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A day of reckoning for Florida storm survivors

February 04, 2007|SAL RECCHI | Orlando Sentinel

In Saturday's dreary rain, Bill Barth returned home to see what he could salvage from the storm that killed at least 20 people as it raced through central Florida a day earlier.

What he saw brought him to tears.

His Lake Mack mobile home was in tatters, ripped apart by a tornado packing winds of up to 165 mph.

It was a day of reckoning for Barth and hundreds of other victims across central Florida who hoped to find something -- anything -- of value amid the twisted aluminum, tree limbs, bricks and dirt that once was home.

"It was the only time I had to cry," said Barth, 45, who added that he and his wife had "put our heart and our souls into this home."

As authorities finished identifying the dead, National Guard troops, jail inmates and volunteers offered their muscle and money to help survivors.

President Bush declared Lake, Sumter, Volusia and Seminole counties a disaster area, giving storm victims the opportunity to apply for federal aid and move into temporary housing.

In Lake County, at least 1,500 homes were damaged or destroyed by the fast-moving storm, which spawned at least three tornadoes. Across Volusia County, 690 homes and business were damaged, most of them severely.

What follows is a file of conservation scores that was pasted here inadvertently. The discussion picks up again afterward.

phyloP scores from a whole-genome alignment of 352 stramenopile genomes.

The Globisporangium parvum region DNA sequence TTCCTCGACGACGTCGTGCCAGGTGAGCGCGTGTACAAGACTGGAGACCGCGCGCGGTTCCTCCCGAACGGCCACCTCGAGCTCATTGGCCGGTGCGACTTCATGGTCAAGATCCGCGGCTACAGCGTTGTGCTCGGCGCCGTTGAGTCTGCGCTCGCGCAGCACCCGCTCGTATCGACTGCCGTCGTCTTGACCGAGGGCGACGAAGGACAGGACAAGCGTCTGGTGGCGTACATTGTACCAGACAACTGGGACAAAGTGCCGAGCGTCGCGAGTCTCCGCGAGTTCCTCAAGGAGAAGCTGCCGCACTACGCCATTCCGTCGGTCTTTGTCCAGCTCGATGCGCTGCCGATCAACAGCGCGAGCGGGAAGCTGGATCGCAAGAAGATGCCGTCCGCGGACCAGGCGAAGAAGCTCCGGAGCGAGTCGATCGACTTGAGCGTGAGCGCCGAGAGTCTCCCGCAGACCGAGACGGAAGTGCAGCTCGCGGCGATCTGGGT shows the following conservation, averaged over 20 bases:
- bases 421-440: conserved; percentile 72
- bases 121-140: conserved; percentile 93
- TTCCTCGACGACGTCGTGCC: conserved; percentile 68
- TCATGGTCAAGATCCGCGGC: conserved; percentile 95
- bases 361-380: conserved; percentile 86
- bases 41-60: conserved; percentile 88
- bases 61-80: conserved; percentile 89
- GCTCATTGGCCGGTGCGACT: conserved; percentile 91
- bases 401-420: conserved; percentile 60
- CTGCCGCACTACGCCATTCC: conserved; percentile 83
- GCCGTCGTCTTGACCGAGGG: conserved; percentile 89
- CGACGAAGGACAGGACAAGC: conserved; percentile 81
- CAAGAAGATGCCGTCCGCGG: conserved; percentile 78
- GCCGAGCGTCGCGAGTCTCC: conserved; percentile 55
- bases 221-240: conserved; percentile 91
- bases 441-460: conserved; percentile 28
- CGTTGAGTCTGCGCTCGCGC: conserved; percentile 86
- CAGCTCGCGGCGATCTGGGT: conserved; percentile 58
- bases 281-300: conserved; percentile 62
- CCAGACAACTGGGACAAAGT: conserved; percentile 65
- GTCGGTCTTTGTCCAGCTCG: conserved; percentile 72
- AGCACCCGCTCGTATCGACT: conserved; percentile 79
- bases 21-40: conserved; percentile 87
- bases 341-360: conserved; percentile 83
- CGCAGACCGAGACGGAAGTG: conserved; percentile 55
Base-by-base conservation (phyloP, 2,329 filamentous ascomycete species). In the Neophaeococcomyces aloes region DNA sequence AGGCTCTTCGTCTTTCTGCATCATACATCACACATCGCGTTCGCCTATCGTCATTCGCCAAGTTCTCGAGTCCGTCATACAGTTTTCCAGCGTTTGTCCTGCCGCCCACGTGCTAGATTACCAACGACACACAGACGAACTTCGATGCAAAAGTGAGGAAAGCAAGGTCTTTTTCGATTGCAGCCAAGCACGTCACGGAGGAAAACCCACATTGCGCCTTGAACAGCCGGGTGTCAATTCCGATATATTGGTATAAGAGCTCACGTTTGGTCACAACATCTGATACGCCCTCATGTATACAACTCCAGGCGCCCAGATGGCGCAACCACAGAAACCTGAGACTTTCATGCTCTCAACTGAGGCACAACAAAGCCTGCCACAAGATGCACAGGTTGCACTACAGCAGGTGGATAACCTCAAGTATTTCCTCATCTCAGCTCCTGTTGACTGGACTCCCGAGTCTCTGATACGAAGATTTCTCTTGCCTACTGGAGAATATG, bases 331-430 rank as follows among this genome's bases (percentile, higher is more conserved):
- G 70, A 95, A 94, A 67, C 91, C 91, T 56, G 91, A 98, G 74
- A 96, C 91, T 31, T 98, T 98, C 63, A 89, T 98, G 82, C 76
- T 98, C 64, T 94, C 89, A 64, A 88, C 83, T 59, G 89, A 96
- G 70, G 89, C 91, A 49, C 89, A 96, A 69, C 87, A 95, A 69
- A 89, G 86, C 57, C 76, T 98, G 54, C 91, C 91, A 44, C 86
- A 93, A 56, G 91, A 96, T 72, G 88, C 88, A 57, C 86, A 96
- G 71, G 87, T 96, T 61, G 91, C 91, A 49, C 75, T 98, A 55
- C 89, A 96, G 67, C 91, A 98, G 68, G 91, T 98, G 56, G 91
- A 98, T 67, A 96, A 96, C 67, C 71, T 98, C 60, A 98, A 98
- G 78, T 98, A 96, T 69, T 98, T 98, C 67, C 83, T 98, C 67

Workers slogged through the rain to spread blue tarps across homes with missing roofs.

Bush promised a "quick and sure" response from the federal government. Offers of aid from businesses, private groups and religious organizations were pouring in.

Joining rescue workers in the most damaged areas were teams from the National Weather Service, which had their own reasons for surveying the ruins in Lake and Volusia counties.

Their goal: to determine how many twisters had hit the area and how strong they were. Late in the afternoon, they established that Friday's storm probably carried at least three tornadoes.

The main damage occurred along a 70-mile west-east path.

On the coast, officials with the Volusia County Health Department were trying to figure out how to continue providing medical services for thousands of low-income residents. The county's largest clinic was ruined, along with its pharmacy.

Joe Duff had his own reasons to mourn Saturday. The pilot and co-founder of Operation Migration reported that Friday's storm killed all 18 endangered whooping cranes that had been guided south from Wisconsin by an ultralight plane.

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